|Parent||FAW Car Company|
|Literal meaning||Red flag|
While the name has endured, the vehicles that bear the brand have been surprisingly varied. The erstwhile dignitary's car has become a taxi, a cut-rate businessman's sedan, and during the 60th anniversary of the People's Republic of China parade, returned to its roots and participated by carrying party leaders. If there is a common thread linking the disparate Hongqi cars besides brand name, it may be the fact that nearly all are based on foreign technology. Today, party officials commonly prefer Audis.
The original Hongqi cars were a luxury item used for the transport of foreign dignitaries and the party elite. Although Chairman Mao claimed he had not been driven in a Hongqi until Nixon's 1972 visit, he did take a personal interest in the cars from the beginning.
Introduced on August 1, 1958, the first Hongqi was the CA72. By September, a convertible version intended to be used by dignitaries in National Day parades had appeared. The CA72's design was based on a 1955 Chrysler. From the beginning, the full-size Hongqi was equipped with a 147 kW (200 PS; 197 hp) V8 engine. The grille was based on a traditional design of a Chinese fan, and still remains in use on Hongqis today.
First introduced in 1963, the CA770 model remained in production until 1980 albeit in limited numbers. Around 1,600 of these V8-engined Hongqis were built in total, and over the years various versions were released including a 1965 long-wheelbase model with three rows of seats and a 1969 armored version (CA772).
Between 1995 and 2006, foreign products were manufactured in China and sold as Hongqi models. These included the Audi 100 (CA7200/CA7220) and the Lincoln Town Car (CA7460). There were two Audi 100-based versions—the more luxurious "Century Star" and the smaller (1.8-litre) Hongqi Mingshi.
FAW began production of the latest Hongqi to go on sale in 2006. Named the HQ3 and based on the Toyota Crown Majesta, it saw little market success. First year sales totaled near 500, and while the target for the second year was 1,400 units, the HQ3 would not be profitable until annual sales of 5,000 were reached—something that may never have happened. By October 2008 the price was reduced considerably and the name changed to Shengshi (“Days of Prosperity") in order to better appeal to private buyers. Sales during the first half of 2008 were all from inventory and totaled 788.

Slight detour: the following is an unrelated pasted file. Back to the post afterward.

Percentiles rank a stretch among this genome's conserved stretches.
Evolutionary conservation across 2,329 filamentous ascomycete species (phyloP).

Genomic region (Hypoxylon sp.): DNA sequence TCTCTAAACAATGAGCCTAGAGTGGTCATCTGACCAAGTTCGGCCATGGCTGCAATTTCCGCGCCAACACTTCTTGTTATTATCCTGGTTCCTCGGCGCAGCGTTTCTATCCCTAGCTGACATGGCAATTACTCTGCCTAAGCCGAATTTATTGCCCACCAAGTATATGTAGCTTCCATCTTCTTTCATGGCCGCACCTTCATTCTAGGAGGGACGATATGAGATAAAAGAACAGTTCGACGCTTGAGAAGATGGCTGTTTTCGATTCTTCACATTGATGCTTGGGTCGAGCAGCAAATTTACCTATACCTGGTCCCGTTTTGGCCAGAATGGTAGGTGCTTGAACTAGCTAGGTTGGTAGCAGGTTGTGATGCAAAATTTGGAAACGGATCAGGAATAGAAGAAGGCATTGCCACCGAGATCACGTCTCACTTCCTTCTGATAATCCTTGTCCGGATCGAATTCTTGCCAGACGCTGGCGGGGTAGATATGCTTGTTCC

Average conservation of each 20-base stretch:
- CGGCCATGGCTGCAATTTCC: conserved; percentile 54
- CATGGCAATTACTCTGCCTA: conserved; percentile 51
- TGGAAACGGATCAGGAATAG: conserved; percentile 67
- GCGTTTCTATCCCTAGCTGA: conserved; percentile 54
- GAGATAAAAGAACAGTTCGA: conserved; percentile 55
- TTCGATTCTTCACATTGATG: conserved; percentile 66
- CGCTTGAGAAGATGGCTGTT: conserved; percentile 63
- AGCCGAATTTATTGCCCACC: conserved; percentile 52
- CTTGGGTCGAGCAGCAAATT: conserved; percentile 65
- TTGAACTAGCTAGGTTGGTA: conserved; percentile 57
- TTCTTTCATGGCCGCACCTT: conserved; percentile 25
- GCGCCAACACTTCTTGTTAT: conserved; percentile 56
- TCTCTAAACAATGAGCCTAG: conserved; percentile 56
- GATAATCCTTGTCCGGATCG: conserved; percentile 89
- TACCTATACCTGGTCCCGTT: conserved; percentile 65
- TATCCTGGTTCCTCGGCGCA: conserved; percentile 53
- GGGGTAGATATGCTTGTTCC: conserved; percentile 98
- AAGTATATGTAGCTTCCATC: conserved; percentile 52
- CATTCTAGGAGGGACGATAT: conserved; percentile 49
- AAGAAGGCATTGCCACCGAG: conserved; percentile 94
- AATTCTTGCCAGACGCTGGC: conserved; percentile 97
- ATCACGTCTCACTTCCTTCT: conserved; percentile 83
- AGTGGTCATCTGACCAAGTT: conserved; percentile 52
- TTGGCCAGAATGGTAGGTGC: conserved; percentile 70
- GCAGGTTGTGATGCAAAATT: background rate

Debuting by 2013, 30,000 units of the latest Hongqi model were initially expected to be produced although a year after launch, less than 5,000 units had been sold. Sales are through government procurement; the car is billed as "the official car for minister-level officials". In 2014, the People's Liberation Army purchased at least 1,000 H7 models. A much more expensive model, the L5, was also on sale alongside the H7.
|Production dates||Model designation||Model name (Chinese)||Model name (English)||Platform|
|1958||Dongfeng CA71||东风||East Wind||Simca Vedette body and chassis, Mercedes-Benz 190 engine|
|1958||CA72||红旗||Red Flag||A 1955 Chrysler model|
|1963-1980||CA770 series||红旗||Red Flag|
|1995||CA7200/CA7220||红旗||Red Flag||Audi 100|
|1998||CA7460/CA7460L2||红旗旗舰||Hongqi Limousine||Lincoln Town Car|
|2000||CA7202E3/CA7242E6/CA7182E7||红旗世纪星||Hongqi Century Star||Audi 100|
|2001-2006||CA7180A2E/A3E||红旗明仕||Hongqi Mingshi||Audi 100|
|2006-2010||Hongqi HQ3/Shengshi/HQ430||红旗盛世||HQ3/Days of Prosperity/HQ430||Toyota Crown Majesta|
|2013–present||Hongqi H7||红旗H7||H7||Toyota Crown|
Not strictly a concept car, the HQE was used by high-ranking Hu Jintao during parades celebrating the 60th anniversary of the People's Republic of China. It appeared on an official list of upcoming models in 2010 with a retail price of 1.2 million US dollars (which would have made it the most expensive Chinese-built car ever). This model has since been shown at the 2010 Beijing Auto Show as the CA7600L. It is equipped with a 300 kW (408 PS; 402 hp) 6.0 L V12 engine developed in-house.
At the 2015 Shanghai International Auto Exhibition, Hongqi displayed a fully new concept full size SUV-LS5. This concept car is equipped an 8 speed transmission and an aluminium V8 4.0 turbo charged engine with horsepower 381 hp and torque 530 ft-lbs. It takes the LS5 8.1 seconds to accelerate from 0 to 100 kilometers per hour and its top speed is 220 km/h (about 136.7 miles per hour).